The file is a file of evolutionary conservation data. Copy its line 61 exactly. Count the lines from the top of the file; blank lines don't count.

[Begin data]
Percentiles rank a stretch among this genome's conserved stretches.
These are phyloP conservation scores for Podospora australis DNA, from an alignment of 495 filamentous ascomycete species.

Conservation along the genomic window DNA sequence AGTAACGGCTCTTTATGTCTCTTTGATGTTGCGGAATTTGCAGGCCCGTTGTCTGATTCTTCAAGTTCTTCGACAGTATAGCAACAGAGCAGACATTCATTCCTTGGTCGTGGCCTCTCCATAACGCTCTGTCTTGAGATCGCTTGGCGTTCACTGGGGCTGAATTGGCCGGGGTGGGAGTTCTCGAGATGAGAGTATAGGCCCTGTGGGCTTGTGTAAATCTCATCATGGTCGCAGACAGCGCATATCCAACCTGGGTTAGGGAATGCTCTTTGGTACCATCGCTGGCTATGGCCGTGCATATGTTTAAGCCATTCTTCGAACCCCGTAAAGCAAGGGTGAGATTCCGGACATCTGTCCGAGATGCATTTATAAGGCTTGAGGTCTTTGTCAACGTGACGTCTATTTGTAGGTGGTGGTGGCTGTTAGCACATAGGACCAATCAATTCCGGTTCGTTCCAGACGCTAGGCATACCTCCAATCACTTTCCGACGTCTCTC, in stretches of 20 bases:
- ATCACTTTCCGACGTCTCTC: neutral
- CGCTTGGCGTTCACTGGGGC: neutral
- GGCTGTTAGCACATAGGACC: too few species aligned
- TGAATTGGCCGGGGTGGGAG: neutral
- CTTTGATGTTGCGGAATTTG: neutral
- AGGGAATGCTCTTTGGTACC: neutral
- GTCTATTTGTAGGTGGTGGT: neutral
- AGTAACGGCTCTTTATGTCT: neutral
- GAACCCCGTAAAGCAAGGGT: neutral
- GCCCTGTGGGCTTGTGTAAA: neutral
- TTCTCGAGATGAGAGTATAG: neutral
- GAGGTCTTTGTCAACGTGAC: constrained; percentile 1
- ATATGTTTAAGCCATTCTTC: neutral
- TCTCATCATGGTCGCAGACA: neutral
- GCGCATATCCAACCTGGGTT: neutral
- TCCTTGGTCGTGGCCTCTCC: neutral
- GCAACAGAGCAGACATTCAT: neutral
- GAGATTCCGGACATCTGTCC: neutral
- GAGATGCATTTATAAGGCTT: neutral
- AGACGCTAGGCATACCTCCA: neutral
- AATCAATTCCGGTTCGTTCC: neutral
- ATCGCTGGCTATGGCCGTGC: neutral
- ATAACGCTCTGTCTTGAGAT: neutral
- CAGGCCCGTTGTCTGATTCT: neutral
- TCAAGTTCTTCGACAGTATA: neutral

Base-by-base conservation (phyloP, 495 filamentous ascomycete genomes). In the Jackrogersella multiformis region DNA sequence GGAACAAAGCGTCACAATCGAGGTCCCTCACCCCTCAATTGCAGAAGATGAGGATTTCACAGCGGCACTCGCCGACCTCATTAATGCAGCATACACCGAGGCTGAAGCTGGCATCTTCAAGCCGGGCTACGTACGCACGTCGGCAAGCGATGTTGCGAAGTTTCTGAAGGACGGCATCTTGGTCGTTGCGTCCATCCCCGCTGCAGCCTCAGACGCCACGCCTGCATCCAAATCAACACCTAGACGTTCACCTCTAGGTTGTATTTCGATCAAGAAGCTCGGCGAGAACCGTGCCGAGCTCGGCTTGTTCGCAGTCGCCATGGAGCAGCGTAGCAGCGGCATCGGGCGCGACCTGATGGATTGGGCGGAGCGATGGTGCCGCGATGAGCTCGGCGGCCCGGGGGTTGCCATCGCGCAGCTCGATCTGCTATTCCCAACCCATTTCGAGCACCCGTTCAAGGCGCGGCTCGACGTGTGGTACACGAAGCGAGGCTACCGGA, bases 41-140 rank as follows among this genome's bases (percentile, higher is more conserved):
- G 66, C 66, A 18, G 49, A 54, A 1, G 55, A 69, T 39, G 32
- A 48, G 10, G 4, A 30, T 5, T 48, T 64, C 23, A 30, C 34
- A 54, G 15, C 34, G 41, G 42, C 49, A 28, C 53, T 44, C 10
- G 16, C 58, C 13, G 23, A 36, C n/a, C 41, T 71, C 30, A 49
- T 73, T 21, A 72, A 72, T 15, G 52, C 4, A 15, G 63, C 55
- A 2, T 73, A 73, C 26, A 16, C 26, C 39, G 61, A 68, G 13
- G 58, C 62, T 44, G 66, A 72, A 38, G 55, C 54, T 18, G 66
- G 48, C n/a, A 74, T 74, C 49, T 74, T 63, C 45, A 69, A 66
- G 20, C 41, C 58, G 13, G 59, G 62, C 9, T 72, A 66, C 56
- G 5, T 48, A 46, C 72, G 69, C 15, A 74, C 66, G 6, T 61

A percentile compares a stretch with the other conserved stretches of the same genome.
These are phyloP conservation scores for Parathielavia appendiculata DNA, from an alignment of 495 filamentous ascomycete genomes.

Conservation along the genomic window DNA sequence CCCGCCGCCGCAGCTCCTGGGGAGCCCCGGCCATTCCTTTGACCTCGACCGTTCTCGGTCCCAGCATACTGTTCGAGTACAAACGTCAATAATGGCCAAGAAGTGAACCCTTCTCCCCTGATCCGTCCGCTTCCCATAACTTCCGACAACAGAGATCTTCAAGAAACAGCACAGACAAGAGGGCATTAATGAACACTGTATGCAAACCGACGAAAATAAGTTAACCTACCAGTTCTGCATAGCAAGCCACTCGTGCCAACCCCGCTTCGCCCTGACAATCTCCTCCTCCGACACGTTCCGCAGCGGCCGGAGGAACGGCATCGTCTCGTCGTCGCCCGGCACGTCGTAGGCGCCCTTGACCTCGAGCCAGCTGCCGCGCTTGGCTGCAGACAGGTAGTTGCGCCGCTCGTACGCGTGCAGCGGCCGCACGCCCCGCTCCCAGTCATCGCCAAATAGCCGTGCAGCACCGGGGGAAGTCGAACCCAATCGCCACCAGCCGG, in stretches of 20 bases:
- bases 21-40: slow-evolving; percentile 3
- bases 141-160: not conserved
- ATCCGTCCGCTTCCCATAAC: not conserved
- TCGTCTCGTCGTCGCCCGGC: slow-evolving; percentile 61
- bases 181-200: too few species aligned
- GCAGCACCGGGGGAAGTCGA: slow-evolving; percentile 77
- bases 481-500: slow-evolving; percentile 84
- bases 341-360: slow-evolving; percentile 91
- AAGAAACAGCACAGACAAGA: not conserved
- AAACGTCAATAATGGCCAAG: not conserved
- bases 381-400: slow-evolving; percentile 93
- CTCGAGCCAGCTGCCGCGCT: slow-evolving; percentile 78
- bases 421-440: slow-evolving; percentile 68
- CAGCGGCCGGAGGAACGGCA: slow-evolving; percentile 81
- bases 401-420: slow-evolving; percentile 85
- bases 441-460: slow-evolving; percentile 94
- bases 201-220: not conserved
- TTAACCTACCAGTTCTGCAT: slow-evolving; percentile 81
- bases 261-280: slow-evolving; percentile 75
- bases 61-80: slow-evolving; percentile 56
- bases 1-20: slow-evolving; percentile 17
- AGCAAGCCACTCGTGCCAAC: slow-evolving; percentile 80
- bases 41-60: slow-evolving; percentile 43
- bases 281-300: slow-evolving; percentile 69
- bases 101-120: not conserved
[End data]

- bases 261-280: slow-evolving; percentile 75